Three Comedies features the work of three dramatic geniuses of the glorious, no-holds-barred tradition of ancient Athenian comedy. Here Aristophanes, the eight-hundred-pound gorilla of Old and Middle Comedy meets Menander, elephant in the room of New Comedy, in a match made possible by Douglass Parker--if not Athenian exactly, or even ancient, possibly the maddest chameleon ever to absorb the true colors of an ancient choral song, transpose a lost pun, or channel a venerable, giant, dung-eating cockroach for the benefit of those who couldn’t be there the first time.
Timothy J. Moore offers concise and informative introductions and notes to Parker’s brilliant translation of Aristophanes' fantastical Peace and Money, the God and Menander’s lively, domestic Samia--and includes, as a bonus, Parker's James Constantine Lecture at the University of Virginia, "A Desolation Called Peace: Trials of an Aristophanic Translator."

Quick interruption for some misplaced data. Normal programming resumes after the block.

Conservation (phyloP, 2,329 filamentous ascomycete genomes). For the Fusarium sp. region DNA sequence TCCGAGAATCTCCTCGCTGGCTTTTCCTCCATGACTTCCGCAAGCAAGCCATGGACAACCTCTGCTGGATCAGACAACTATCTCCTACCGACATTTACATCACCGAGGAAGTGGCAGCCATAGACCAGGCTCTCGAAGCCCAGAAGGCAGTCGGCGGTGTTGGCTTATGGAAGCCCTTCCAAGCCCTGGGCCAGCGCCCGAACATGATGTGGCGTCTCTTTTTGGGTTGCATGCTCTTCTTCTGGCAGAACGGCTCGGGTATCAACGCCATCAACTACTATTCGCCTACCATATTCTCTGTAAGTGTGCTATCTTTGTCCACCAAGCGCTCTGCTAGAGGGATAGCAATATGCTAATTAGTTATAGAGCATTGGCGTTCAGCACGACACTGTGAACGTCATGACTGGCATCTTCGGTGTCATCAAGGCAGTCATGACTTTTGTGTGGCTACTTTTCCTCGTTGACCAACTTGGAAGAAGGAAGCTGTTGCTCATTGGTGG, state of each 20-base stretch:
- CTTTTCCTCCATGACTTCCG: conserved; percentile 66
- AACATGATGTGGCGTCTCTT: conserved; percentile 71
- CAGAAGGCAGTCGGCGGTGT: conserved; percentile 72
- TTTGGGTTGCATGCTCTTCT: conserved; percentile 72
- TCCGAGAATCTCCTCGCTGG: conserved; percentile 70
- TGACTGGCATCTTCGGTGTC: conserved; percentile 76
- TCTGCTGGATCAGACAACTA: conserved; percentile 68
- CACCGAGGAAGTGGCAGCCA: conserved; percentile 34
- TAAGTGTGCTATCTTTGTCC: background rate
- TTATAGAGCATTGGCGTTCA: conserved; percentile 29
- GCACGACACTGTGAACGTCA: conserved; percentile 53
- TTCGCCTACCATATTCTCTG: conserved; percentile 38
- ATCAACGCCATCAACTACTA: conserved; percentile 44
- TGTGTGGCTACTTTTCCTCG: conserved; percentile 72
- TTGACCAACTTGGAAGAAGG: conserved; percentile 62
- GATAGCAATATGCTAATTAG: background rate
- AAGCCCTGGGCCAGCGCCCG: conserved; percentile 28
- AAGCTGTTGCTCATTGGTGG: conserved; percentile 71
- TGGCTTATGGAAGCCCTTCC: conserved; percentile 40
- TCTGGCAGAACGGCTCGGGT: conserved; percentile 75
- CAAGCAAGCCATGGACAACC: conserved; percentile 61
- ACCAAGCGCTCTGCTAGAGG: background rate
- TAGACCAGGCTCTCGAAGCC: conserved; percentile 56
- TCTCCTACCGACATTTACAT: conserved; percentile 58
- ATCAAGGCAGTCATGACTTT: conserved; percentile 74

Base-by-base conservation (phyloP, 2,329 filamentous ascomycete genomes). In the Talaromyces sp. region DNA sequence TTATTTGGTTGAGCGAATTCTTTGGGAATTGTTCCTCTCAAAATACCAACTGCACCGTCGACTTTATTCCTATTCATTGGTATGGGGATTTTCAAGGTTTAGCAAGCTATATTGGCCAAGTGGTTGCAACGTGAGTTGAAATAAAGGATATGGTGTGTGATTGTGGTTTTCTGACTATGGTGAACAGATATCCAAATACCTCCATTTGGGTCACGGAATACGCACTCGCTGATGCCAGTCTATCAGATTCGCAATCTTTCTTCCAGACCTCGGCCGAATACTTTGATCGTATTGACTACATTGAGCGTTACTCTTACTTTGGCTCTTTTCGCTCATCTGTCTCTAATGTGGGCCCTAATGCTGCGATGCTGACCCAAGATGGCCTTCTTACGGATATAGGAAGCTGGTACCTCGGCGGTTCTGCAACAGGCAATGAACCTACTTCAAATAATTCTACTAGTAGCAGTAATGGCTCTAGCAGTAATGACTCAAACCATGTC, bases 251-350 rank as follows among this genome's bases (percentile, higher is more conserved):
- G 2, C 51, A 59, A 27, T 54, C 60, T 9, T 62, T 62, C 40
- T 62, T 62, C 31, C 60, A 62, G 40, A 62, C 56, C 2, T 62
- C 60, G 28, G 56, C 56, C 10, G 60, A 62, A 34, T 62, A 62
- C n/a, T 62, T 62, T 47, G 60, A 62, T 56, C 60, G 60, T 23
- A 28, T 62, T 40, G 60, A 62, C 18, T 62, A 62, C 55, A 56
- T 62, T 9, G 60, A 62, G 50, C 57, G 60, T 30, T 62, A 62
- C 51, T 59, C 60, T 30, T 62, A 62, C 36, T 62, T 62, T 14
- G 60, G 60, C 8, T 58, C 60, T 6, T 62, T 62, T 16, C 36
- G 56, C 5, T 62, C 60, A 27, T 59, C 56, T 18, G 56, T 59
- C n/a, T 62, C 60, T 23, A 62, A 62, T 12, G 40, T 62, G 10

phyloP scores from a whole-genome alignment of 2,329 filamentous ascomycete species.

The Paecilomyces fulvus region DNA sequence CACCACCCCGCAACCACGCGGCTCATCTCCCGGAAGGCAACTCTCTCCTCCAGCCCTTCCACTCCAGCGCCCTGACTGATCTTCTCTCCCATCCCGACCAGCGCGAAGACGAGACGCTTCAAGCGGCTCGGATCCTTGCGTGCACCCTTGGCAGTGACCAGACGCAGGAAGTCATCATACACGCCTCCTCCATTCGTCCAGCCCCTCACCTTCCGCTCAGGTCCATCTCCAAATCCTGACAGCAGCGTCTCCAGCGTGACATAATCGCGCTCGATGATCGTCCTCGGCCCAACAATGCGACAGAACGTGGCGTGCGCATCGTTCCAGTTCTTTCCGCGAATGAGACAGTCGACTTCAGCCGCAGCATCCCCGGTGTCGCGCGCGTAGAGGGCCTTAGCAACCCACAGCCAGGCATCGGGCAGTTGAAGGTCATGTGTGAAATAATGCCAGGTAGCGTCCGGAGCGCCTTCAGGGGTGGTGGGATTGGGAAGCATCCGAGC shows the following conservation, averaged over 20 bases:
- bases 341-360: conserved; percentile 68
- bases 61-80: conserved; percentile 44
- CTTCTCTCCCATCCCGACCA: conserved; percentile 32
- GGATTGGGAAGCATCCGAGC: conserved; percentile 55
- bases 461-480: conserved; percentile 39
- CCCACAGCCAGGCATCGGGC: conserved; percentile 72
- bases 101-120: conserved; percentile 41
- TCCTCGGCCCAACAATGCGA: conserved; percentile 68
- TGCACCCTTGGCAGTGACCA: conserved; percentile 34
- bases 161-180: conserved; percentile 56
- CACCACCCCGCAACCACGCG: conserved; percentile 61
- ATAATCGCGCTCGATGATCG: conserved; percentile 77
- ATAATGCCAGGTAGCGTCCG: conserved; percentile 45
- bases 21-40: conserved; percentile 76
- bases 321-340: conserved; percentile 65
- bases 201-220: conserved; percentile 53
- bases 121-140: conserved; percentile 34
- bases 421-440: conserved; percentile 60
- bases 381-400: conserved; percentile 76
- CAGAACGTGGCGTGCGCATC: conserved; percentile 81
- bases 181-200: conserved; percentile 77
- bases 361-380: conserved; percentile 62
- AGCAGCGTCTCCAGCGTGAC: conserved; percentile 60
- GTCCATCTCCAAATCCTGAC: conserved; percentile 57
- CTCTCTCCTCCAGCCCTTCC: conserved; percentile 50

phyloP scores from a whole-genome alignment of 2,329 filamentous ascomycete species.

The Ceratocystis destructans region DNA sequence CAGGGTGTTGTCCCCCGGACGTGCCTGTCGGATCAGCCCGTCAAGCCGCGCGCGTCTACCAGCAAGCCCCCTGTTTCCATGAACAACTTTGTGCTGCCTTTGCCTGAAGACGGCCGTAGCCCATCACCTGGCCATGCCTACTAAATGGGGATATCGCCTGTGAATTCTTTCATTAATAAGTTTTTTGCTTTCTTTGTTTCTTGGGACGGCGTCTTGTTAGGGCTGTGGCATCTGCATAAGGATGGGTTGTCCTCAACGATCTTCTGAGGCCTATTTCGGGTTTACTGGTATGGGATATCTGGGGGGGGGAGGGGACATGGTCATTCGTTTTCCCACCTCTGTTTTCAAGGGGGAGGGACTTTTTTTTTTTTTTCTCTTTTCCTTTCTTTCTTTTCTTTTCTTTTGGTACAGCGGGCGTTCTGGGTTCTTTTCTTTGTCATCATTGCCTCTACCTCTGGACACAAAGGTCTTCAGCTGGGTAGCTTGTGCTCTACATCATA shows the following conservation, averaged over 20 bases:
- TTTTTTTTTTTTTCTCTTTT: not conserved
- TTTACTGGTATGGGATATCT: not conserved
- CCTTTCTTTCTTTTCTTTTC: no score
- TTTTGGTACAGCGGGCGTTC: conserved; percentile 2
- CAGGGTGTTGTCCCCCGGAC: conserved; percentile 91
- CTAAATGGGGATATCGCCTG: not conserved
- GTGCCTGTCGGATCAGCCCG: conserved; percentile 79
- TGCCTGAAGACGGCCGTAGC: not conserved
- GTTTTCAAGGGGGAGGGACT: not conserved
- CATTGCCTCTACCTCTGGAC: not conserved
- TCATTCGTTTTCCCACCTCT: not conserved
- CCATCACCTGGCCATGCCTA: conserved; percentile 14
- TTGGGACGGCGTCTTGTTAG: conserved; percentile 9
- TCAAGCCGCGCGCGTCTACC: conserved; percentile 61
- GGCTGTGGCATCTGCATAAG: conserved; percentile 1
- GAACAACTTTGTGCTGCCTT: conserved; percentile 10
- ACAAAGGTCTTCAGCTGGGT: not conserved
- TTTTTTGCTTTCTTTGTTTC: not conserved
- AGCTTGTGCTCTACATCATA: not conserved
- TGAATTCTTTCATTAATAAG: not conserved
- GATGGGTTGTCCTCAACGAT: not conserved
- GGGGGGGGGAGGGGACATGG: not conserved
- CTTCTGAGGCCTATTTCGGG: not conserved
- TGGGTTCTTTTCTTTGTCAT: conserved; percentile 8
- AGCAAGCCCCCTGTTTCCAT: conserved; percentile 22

About the Author
Douglass Parker (1927–2011) was Professor of Classics, University of Texas, Austin, where he taught for more than forty years. Both a Guggenheim Fellow and a finalist for the National Book Award for Translation for his The Congresswomen (Aristophanes' Ecclesiazusae, University of Michigan Press), he was described in one of his own syllabi as "rarely [thinking] of himself as an academic, but rather as an itinerant trombonist who took a wrong turn about 1946." His and Deena Berg's Plautus and Terence: Five Comedies is also published by Hackett.
Timothy J. Moore is John and Penelope Biggs Distinguished Professor of Classics, Washington University in St. Louis.